Your pharmacist may be able to recommend products that can help with dry, itchy or sore skin.
Hope's Relief : ITCHY FLAKY SCALPS
What causes an itchy scalp?
An itching sensation on the scalp occurs because of excessive scalp flaking. A common misconception is that an itchy scalp is too dry; this is not always the case. Itching can occur when there is excessive oily build-up on the scalp. It also happens when your scalp is sensitive to shampoos or hair conditioners with harsh cleansers or synthetic fragrances.
How can I care for an itchy scalp?
Clean your scalp thoroughly, but avoid drying it out by using soap free pH balanced natural hair care products. To get results, you really need to use a formula that targets and nourishes itchy flaky scalps while still cleansing your hair. Avoid exposure to any suspected irritants and allergens. Use warm, never hot, water. Keep stress levels under control. Shampoo your hair after you’ve been sweating heavily, as sweat can be a trigger.
Finding the right scalp hair care products for your family can be a challenge. You need to find a formula that nourishes itchy flaky scalps while still cleansing dirt and grime effectively.
Eczema and dermatitis of the scalp
One of the most common places for the inflamed, itchy, dry skin of eczema to develop is on the scalp. The most common type of scalp eczema is known as seborrheic dermatitis, and its most unwelcome symptom is dandruff. Scalp eczema is characterised by skin patches that may be:
* Red and scaly.
* Greasy or waxy.
* Very itchy.
* Oozing or have weeping lesions.
* Producing blisters.
What is dandruff?
Dandruff is characterised by excessive flakes of dead skin cells, with a bit of itching. When the scalp environment has an imbalance of sweat and oil secretions, dandruff occurs. Often there are also micro-organisms—bacteria or fungus—involved with these imbalances, causing even more rapid shedding of skin flakes.
What are the symptoms of dandruff?
* The hallmark sign of dandruff, or seborrheic dermatitis of the scalp, is white flakes on the scalp and in the hair.
* Scalp may feel itchy, tight and/or sore.
* Red, flaky, greasy patches of skin [adults, seborrheic dermatitis of the scalp in adults].
* Crusting and scaling rash on scalp [babies with Seborrheic dermatitis, or cradle cap].
How does dry skin create dandruff?
Healthy scalp structure is similar to the rest of body skin, with epidermal, dermal and subcutis layers. Normal scalp skin is slightly tougher than body skin; which is why it is able to tolerate certain chemicals. On dry scalps, however, the structure of the skin cells is not tough enough to tolerate chemicals.
The sebaceous glands in the dermal layer are responsible for the oiliness or dryness of scalps. If too much sebum is being produced, then it has the oily effect. If too little sebum is produced, then it leads to scalp dryness. A normal level of sebum is intended to lubricate the hair and scalp to provide a protective, nourished barrier from external infections. Chemicals in shampoos and conditioners tend to wash away too much sebum and causes scalp dryness.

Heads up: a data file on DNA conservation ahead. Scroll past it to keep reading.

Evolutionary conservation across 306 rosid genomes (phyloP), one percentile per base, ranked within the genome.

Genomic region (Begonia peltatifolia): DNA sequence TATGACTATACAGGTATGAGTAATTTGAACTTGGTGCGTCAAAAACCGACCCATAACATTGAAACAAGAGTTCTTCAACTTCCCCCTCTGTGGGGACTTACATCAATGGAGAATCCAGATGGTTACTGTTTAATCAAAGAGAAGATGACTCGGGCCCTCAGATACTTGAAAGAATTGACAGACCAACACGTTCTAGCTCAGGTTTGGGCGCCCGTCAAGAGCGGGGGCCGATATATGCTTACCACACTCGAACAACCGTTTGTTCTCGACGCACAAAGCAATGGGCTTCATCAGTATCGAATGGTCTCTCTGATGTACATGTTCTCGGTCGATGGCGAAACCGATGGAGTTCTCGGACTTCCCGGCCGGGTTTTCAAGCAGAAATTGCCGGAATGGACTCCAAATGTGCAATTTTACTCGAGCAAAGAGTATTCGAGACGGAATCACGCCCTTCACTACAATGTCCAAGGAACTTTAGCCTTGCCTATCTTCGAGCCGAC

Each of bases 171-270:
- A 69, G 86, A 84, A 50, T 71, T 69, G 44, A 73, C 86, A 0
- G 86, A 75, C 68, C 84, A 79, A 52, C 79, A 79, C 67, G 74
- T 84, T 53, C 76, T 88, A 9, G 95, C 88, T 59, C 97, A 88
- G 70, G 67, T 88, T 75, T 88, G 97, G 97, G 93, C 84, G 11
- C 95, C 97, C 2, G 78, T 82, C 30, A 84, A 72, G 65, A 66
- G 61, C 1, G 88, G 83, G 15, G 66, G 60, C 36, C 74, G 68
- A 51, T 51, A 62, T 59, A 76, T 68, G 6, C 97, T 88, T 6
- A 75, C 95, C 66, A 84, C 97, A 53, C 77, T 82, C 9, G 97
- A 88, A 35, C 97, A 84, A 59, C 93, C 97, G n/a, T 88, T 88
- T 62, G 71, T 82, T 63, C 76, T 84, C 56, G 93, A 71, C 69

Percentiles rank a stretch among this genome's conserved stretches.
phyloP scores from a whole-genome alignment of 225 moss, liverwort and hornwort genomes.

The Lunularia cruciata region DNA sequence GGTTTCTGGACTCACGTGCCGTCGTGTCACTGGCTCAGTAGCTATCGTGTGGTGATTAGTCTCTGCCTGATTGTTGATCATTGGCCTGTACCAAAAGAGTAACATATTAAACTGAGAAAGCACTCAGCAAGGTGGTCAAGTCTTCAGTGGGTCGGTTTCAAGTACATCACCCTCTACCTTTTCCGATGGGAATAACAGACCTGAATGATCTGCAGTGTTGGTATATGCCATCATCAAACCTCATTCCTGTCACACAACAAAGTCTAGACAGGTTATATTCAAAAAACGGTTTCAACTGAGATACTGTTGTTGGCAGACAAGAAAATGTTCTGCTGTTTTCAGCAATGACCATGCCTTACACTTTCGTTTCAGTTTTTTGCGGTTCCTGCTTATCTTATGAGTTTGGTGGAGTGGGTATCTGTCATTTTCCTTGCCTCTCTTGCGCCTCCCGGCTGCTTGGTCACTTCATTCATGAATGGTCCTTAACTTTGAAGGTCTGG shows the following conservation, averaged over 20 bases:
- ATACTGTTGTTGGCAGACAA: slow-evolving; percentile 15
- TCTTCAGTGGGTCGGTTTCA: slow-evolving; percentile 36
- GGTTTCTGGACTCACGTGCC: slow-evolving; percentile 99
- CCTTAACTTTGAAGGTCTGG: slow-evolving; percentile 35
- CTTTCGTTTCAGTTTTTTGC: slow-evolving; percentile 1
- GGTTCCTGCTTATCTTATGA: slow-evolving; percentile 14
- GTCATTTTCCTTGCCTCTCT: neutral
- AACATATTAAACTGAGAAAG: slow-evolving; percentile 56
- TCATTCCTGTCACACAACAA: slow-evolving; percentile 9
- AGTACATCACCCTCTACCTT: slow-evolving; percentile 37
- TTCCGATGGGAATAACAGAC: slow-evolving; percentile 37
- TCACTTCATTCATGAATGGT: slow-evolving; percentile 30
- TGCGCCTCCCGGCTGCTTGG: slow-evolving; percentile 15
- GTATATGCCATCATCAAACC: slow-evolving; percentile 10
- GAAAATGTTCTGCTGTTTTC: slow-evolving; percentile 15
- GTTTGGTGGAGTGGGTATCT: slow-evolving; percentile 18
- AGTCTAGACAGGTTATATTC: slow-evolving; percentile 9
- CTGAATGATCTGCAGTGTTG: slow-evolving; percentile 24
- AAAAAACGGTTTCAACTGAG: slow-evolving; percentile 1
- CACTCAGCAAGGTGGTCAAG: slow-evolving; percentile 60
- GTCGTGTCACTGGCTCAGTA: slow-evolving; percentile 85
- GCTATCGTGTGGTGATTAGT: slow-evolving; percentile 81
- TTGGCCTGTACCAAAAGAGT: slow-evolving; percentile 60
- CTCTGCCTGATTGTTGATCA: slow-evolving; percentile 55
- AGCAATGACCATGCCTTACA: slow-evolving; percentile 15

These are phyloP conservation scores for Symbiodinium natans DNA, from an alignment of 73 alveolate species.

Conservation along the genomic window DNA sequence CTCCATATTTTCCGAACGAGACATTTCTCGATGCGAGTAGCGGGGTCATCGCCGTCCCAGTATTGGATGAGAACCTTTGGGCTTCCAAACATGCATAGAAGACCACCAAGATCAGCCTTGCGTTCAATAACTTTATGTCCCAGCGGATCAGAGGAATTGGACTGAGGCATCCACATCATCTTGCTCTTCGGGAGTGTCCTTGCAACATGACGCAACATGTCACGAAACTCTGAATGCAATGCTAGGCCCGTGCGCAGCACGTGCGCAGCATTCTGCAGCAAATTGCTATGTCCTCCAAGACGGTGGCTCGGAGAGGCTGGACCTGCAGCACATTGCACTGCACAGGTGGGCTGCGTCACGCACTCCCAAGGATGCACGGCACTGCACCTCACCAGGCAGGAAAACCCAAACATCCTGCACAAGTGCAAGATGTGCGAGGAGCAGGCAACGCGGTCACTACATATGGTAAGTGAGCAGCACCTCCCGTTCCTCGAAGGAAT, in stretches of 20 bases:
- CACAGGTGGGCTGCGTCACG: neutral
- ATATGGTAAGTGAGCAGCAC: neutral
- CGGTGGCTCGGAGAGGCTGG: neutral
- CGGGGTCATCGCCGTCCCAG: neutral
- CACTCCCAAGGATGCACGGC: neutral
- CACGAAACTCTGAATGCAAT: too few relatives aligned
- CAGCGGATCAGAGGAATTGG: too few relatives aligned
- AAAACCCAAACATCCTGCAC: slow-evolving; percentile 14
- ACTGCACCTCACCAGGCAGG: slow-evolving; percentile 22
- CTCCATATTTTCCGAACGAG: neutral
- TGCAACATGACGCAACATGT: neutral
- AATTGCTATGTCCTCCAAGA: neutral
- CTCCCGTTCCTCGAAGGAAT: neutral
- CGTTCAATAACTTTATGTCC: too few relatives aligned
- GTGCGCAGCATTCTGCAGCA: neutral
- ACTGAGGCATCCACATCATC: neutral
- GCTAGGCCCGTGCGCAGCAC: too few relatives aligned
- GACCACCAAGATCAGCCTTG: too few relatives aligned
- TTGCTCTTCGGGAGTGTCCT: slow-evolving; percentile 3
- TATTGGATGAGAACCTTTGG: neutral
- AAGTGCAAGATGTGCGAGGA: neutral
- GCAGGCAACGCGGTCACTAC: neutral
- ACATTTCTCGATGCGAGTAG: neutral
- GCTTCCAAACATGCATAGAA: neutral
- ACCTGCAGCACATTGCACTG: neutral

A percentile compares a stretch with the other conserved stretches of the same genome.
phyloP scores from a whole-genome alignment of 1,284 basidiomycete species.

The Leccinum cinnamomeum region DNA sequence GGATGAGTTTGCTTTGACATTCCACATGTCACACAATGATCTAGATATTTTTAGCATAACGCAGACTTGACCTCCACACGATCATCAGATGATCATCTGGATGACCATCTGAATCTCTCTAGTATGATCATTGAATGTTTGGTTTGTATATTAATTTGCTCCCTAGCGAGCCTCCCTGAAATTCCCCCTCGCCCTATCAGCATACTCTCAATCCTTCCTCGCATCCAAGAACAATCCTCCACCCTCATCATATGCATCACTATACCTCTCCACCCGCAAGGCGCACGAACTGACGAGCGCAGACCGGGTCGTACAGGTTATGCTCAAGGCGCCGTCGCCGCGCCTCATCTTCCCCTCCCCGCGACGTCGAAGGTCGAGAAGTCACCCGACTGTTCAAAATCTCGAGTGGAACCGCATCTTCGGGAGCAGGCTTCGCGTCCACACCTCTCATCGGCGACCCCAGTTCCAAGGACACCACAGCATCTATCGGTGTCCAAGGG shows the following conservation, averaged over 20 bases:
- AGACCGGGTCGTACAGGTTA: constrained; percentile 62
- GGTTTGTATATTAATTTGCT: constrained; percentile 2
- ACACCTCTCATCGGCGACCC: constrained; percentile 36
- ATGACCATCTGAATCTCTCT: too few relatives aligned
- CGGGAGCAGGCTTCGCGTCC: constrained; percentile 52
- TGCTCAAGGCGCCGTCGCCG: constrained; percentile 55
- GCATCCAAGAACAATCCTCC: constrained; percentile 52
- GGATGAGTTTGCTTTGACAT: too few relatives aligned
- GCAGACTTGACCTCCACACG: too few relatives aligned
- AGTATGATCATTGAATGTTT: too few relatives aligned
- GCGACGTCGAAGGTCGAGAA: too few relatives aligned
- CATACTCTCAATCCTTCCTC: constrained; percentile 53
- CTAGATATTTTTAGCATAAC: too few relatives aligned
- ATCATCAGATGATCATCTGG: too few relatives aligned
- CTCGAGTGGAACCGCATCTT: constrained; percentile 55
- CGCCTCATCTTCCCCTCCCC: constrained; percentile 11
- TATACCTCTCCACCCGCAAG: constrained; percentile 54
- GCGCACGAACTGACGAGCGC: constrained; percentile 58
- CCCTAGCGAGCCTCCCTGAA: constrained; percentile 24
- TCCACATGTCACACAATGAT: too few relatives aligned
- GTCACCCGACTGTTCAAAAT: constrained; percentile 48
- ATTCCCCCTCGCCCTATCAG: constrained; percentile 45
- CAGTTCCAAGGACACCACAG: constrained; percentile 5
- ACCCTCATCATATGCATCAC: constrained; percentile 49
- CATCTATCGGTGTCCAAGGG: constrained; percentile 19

The epidermis functions the same as the rest of body skin. There is inevitably a layer of dead skin cells, however in normal rate of cell turnover, it appears smooth to the naked eye and does not cause any itching. When there is excessive cell turnover, the dead skin cells accumulate and cause large flakes of tightly packed dead cells, often with itching sensation. Also, when the scalp is not nourished or moisturised, excessive ‘dying off’ of skin cells can occur due to dehydration.
Psoriasis of the scalp
Scalp psoriasis is when the skin cells on the scalp are being produced faster than normal.
As new cells rise through the layers of dermis and epidermis, raised red patches are formed, known as plaques. The excessive rapid development of skin cells causes silvery, dead scales to cluster together on top of the plaques.
This condition can affect anyone at any age.
The hairline, back of the neck and behind the ears are the areas most commonly affected by scalp psoriasis.
Causes for may vary between an inflammatory response, genetic predisposition, or oftentimes, due to fungal or yeast infections such as Malassezia.
Fungus and the scalp
Malassezia is a type of fungus most commonly associated with seborrhoeic dermatitis of the scalp. Malassezia likes to feed off the oily sebum produced by sebaceous glands in the dermal layer of the scalp. This causes further irritation, inflammation and red, itchy patches of flaking skin. It is a vicious cycle as the sebaceous glands then attempt to produce more sebum to protect itself, which the Malassezia continues to feed off.
Itching and redness occurs as the blood capillaries in the dermal layer are trying so hard to increase the immune response and create more cells in the epidermal layer for protection; resulting in the rapid rate of cell-turnover and large flakes of dead skin cells accumulating on the outermost layer of the scalp.
The purpose of this page is to provide information on skin conditions, not to provide medical advice. Content was sourced from The Eczema Association of Australasia Inc and Hope’s Relief product information sheets. Suggestions on this page are provided for the benefit of site users and do not constitute medical advice, an endorsement of any other organisation/company or of their products or treatments.